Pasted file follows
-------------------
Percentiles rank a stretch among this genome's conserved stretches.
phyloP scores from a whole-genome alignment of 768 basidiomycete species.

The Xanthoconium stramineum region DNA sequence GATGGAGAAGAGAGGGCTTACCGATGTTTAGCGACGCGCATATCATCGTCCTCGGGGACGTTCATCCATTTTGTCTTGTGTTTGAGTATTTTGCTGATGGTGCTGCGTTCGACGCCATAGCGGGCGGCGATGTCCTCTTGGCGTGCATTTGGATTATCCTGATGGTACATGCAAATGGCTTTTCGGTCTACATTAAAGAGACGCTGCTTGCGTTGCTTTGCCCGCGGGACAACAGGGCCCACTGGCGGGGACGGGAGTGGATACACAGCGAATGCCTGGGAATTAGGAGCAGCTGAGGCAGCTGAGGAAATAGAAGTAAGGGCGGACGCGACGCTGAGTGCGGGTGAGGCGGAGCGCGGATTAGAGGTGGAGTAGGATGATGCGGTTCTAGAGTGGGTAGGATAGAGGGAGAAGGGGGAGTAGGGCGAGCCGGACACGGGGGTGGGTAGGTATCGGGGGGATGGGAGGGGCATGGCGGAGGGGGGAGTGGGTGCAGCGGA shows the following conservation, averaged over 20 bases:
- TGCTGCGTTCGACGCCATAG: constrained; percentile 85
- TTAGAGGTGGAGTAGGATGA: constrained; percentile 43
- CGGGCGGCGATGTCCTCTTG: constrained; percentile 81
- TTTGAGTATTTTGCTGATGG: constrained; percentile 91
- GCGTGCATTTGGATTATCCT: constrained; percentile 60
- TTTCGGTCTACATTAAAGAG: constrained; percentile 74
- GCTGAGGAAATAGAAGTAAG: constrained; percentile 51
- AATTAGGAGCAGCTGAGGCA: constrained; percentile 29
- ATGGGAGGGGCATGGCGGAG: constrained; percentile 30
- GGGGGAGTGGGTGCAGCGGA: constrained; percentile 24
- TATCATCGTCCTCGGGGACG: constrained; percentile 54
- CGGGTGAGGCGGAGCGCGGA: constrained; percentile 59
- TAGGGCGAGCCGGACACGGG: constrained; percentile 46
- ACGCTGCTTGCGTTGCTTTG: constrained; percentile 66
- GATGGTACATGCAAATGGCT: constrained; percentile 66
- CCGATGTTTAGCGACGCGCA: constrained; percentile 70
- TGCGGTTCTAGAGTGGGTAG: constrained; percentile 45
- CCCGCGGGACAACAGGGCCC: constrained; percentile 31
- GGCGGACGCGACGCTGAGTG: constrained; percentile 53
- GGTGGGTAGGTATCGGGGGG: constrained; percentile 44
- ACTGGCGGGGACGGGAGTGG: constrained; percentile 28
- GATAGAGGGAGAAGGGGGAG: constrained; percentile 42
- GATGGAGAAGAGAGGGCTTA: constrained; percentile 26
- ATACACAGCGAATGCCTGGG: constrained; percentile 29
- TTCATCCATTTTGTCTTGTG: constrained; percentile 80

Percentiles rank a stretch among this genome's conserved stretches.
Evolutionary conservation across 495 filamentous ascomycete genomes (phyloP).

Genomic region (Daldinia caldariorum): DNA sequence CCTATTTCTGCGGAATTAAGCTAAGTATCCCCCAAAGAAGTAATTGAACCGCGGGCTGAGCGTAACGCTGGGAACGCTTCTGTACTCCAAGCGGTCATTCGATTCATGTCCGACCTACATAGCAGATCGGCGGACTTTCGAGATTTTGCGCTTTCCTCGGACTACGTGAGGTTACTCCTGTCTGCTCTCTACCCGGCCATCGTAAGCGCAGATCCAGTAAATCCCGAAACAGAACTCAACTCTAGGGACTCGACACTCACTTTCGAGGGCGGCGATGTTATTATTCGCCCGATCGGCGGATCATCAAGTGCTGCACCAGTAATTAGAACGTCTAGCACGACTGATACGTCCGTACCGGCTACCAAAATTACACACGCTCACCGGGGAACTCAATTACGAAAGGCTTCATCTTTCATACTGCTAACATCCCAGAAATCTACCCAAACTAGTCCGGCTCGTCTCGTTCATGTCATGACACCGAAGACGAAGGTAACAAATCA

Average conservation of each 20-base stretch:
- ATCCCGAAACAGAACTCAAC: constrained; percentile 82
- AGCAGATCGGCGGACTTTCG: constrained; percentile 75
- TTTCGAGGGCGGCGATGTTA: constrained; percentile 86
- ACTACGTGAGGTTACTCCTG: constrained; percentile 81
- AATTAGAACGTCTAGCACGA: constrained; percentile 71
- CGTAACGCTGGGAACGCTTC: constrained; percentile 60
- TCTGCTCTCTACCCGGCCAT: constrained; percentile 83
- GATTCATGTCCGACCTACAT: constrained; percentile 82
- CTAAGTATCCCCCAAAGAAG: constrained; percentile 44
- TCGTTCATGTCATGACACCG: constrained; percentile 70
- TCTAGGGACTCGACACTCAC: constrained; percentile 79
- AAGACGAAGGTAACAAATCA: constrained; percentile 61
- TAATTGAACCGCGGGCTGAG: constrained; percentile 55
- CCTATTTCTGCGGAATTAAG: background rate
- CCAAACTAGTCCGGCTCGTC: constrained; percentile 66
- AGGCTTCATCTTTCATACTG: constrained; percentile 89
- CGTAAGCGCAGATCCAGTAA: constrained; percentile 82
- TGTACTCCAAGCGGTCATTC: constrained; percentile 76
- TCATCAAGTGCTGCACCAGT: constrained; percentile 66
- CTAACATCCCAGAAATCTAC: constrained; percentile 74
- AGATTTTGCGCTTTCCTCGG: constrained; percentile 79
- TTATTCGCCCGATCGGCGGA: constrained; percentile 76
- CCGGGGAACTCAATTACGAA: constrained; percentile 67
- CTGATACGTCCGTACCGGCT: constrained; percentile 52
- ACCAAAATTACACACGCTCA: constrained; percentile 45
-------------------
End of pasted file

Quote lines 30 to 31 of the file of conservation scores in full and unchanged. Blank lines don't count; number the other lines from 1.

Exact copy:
Evolutionary conservation across 495 filamentous ascomycete genomes (phyloP).

Genomic region (Daldinia caldariorum): DNA sequence CCTATTTCTGCGGAATTAAGCTAAGTATCCCCCAAAGAAGTAATTGAACCGCGGGCTGAGCGTAACGCTGGGAACGCTTCTGTACTCCAAGCGGTCATTCGATTCATGTCCGACCTACATAGCAGATCGGCGGACTTTCGAGATTTTGCGCTTTCCTCGGACTACGTGAGGTTACTCCTGTCTGCTCTCTACCCGGCCATCGTAAGCGCAGATCCAGTAAATCCCGAAACAGAACTCAACTCTAGGGACTCGACACTCACTTTCGAGGGCGGCGATGTTATTATTCGCCCGATCGGCGGATCATCAAGTGCTGCACCAGTAATTAGAACGTCTAGCACGACTGATACGTCCGTACCGGCTACCAAAATTACACACGCTCACCGGGGAACTCAATTACGAAAGGCTTCATCTTTCATACTGCTAACATCCCAGAAATCTACCCAAACTAGTCCGGCTCGTCTCGTTCATGTCATGACACCGAAGACGAAGGTAACAAATCA